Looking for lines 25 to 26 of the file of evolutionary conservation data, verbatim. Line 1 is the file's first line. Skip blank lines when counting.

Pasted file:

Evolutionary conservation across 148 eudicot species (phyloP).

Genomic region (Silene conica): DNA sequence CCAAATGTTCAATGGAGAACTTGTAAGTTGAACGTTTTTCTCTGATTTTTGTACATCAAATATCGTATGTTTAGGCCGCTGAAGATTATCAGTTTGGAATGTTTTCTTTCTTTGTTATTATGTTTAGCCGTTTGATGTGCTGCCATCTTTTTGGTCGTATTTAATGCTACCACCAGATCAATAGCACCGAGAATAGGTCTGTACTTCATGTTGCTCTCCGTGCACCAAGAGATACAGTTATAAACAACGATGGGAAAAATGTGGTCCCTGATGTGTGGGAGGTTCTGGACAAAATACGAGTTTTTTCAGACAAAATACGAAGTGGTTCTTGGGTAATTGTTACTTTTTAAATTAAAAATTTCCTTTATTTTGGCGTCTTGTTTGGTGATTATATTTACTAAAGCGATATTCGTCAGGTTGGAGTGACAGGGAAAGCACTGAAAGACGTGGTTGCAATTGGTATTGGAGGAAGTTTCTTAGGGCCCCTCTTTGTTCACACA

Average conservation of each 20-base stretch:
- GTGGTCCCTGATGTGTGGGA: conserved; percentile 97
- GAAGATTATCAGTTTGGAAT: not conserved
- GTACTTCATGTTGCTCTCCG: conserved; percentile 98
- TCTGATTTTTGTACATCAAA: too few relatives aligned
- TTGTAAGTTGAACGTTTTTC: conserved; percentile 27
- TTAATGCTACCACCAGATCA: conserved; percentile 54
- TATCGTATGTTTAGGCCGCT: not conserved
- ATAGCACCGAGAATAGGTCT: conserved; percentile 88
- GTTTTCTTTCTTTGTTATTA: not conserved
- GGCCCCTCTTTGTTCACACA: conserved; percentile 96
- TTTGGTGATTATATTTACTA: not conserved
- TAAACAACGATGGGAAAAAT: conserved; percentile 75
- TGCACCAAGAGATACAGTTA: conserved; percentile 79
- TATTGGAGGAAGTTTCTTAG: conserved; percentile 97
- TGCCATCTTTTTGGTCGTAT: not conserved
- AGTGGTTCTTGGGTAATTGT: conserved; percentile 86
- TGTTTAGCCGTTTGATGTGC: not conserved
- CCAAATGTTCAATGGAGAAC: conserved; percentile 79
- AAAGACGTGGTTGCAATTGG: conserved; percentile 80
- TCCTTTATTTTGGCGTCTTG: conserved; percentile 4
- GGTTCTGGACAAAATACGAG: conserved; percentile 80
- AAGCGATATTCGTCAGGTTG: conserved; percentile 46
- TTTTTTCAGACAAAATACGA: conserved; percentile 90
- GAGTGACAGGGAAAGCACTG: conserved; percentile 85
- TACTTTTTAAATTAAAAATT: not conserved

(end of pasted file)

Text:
- AAGCGATATTCGTCAGGTTG: conserved; percentile 46
- TTTTTTCAGACAAAATACGA: conserved; percentile 90